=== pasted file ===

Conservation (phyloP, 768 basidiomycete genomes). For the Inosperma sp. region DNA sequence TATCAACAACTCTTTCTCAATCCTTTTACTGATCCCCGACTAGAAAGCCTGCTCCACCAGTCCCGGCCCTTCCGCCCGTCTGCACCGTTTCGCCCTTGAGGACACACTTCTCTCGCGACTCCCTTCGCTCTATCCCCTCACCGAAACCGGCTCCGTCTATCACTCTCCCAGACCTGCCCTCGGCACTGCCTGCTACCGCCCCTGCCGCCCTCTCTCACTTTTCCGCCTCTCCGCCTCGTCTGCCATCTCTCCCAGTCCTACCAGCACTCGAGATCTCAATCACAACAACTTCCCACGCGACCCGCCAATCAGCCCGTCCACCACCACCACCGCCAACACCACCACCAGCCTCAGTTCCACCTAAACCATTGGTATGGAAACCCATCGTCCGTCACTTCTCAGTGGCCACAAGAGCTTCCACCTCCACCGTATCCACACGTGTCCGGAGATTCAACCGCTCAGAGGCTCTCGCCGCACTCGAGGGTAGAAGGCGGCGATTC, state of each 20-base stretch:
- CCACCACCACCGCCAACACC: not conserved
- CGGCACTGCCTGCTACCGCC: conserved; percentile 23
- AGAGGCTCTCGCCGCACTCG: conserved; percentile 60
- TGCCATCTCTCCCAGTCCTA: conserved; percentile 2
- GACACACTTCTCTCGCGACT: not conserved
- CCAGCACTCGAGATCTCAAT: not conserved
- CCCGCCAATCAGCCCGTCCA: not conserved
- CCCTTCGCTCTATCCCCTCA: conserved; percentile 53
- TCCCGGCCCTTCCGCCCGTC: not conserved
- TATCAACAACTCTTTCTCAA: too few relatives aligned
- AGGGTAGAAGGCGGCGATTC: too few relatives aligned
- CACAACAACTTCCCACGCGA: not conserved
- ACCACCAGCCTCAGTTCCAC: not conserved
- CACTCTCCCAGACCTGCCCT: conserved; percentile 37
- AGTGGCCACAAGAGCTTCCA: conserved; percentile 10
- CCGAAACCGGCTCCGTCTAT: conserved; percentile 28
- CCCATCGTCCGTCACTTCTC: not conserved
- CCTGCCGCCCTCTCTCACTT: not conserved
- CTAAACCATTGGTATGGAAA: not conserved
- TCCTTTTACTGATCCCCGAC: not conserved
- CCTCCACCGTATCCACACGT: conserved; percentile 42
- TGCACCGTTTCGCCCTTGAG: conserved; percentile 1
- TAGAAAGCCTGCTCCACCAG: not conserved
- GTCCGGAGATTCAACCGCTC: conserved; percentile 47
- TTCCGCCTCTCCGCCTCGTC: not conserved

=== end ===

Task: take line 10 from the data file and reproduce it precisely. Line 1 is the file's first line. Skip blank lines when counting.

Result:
- TCCCGGCCCTTCCGCCCGTC: not conserved